The Wildenstein Institute will include this painting in their forthcoming Vlaminck catalogue raisonné.
La Seine à Nanterre depicts the banks of the Seine near Vlaminck's home in the Parisian suburb of Chatou. Chatou was home to both Vlaminck and Derain and their chance meeting in 1900 began one of the great partnerships of modern painting and gave rise to the Fauve movement. Vlaminck had been greatly impressed by Van Gogh's posthumous retrospective at Galerie Bernheim-Jeune in 1901 and he began to adapt the principles of dramatic perspective and intense color to his own painting.
Chatou was located at a point along the river where it divided into two channels which were spotted with miles of narrow islands. Vlaminck found inspiration in the bustling life along the river and these views comprise the majority of his early and late Fauve works. "He obviously loved the places he painted, with the love of someone who can be pleased to see the same things under old as well as new lights. Whenever he recalled the motifs of the suburbs, he did so affectionately, and he reserved his most nostalgic expressions for Chatou and its familiar sights, sounds and routines" (J. Klein, The Fauve Landscape, New York, 1990, exh. cat., p. 131). Vlaminck preferred the landscape around Chatou and only occasionally returned to Paris. "I am living in the midst of the countryside. What grandeur does solitude express! What sincerity it compels! Thanks to it, one understands, or rather one feels more deeply the true values, the kernel of life, inner peace. How much closer to humanity I feel in contact with a peasant, or a highway vagrant, than beside any representative of privileged class!" (quoted in S. Whitfield, Fauvism, London, 1991, p. 115).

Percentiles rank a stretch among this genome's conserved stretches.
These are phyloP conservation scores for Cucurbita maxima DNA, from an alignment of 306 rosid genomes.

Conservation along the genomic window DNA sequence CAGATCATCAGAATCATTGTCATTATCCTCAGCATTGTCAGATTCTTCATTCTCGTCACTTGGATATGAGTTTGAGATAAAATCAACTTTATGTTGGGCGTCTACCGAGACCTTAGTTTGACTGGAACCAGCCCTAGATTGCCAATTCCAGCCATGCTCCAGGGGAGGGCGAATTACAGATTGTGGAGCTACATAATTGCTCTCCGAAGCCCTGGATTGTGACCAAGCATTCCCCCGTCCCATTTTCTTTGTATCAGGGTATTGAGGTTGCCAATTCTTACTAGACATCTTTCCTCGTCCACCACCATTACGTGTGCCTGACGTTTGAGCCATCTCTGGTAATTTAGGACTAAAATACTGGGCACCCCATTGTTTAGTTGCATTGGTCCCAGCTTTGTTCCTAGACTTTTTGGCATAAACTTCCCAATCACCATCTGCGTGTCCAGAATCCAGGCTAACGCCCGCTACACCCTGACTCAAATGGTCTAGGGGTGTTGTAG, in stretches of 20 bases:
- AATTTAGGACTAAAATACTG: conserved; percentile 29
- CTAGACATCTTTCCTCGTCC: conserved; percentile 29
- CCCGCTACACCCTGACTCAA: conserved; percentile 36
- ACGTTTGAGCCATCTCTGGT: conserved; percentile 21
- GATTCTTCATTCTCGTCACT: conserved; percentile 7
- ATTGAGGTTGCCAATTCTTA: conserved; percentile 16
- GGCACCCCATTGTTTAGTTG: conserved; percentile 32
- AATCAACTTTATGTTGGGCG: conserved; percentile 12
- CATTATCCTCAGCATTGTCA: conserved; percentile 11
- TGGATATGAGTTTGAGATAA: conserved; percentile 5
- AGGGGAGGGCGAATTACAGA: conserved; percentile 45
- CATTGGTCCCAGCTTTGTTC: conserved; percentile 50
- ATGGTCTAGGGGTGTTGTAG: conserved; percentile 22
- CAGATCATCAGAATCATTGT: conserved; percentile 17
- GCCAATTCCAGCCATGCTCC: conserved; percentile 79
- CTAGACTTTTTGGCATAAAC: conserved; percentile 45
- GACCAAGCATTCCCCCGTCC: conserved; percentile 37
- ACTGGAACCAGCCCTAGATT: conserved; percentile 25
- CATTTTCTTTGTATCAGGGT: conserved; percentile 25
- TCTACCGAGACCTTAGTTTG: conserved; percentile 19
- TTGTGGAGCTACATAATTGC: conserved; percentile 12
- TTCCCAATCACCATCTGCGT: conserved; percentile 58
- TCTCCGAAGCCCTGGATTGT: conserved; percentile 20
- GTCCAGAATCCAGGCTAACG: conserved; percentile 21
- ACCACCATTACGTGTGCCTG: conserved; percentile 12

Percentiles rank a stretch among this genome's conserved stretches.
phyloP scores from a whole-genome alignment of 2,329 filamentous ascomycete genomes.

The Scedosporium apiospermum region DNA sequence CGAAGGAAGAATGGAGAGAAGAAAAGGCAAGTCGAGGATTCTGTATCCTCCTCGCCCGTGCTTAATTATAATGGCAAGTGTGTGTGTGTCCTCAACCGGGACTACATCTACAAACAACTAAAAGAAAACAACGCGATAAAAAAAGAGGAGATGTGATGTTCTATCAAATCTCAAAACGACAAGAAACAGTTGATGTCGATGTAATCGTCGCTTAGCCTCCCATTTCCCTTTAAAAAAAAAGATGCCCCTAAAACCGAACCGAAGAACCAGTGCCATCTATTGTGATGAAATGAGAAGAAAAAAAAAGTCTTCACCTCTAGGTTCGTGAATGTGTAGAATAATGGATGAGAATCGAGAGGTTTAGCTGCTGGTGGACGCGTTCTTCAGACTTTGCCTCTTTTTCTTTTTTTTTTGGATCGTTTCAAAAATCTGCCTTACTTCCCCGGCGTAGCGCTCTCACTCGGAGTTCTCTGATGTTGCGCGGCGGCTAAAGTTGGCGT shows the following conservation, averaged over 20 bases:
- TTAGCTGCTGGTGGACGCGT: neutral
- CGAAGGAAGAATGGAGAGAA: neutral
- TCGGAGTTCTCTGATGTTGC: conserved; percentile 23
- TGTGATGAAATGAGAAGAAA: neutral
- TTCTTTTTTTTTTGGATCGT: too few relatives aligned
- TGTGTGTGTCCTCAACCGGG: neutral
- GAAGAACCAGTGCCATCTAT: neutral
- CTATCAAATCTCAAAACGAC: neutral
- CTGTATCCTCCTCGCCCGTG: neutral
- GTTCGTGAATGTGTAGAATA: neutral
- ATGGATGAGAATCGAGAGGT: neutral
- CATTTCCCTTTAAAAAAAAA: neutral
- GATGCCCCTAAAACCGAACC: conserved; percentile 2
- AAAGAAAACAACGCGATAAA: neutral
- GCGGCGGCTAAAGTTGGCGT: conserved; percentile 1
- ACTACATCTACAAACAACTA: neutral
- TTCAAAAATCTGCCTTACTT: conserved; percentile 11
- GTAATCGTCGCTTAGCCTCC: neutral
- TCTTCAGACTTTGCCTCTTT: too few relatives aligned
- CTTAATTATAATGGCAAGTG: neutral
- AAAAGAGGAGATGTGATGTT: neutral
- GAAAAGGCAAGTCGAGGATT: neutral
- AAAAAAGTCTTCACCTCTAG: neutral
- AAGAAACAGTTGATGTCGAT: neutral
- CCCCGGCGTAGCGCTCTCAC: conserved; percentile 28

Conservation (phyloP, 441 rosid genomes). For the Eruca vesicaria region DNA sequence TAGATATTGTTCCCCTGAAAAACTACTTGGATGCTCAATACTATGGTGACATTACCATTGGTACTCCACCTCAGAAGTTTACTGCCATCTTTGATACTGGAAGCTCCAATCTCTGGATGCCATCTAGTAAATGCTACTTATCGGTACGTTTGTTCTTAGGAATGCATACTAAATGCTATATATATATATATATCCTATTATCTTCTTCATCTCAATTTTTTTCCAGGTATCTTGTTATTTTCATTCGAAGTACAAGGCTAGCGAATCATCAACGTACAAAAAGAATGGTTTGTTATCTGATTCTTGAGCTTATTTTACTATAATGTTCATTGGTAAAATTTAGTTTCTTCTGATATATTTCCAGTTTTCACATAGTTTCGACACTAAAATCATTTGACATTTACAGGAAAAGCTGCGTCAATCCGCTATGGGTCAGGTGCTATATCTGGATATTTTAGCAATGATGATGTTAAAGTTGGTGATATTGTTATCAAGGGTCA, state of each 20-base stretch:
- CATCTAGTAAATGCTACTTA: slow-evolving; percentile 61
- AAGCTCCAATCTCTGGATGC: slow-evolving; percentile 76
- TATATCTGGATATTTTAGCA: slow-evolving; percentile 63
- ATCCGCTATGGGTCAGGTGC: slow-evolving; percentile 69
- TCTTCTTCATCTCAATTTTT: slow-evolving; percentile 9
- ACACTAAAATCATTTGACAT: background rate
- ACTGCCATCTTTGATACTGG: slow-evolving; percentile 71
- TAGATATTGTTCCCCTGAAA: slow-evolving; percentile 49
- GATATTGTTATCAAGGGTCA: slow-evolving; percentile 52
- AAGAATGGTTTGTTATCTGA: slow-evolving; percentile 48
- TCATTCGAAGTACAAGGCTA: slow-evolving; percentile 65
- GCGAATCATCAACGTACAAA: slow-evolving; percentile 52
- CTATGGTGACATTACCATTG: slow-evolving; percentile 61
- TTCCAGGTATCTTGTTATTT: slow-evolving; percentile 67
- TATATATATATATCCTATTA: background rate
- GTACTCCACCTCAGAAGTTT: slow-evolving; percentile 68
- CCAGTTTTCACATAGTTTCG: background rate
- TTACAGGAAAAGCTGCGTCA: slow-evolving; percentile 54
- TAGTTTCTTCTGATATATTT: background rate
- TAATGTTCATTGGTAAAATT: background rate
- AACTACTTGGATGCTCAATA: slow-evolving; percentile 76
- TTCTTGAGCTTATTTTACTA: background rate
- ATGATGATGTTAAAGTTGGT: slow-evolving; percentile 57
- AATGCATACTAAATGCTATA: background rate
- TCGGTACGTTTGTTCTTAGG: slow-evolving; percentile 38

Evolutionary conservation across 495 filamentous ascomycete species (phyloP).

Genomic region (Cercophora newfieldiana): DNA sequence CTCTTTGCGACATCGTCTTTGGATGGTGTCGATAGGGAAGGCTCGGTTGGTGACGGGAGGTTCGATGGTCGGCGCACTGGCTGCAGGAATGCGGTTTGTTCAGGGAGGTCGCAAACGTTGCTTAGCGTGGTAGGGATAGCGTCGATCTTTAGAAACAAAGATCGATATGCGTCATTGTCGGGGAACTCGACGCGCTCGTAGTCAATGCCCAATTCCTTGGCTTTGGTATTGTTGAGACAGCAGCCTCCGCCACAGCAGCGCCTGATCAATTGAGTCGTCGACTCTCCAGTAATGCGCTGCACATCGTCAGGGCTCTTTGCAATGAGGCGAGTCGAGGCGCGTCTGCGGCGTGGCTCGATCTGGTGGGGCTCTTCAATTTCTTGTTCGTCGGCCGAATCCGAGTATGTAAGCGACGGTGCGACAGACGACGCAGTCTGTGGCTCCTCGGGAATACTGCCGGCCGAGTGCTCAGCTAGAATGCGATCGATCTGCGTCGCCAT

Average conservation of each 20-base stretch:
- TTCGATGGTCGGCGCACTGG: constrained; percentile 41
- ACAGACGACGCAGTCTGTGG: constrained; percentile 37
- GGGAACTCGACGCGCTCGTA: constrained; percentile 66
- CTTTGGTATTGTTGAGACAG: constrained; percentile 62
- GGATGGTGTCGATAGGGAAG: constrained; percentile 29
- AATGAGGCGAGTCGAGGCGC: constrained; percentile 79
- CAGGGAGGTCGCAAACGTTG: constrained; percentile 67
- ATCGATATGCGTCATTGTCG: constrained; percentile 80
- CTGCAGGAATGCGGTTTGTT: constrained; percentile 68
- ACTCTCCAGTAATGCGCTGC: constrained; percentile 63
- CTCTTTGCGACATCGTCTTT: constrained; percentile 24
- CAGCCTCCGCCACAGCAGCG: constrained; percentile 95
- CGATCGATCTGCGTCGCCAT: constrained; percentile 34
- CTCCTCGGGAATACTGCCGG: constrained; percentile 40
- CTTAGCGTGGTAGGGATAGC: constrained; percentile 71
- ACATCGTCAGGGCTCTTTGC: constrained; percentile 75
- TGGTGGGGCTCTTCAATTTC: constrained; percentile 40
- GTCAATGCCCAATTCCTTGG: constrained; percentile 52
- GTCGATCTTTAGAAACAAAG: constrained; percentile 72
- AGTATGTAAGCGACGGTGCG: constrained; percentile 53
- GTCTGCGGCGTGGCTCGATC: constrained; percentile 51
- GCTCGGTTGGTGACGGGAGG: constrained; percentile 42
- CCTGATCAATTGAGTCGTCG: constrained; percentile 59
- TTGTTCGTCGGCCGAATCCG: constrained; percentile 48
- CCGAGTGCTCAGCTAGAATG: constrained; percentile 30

The present picture was painted circa 1907 and it is typical of Vlaminck's later Fauve works in which he favored directness and simplicity of handling. Although stylistically radical, it conveys a sense of intimacy and sense of harmony with the landscape. Working from nature in situ, the palette is dominated by primary colors that he applies with vigorous brushwork directly to the canvas. "Instinct is the foundation of art," he said, "I try to paint with my heart and my guts" (quoted in W. Haftmann, Painting in the Twentieth Century, New York, 1965, vol. I, p. 73). By 1906 Vlaminck had contracted to sell his total output to Ambroise Vollard, which freed him to devote himself entirely to his painting, and in 1907 he had his first one-man exhibit at Vollard's gallery. Vlaminck was so fond of this work that he kept it until the late 1940s, when he sold it to the father of the present owner.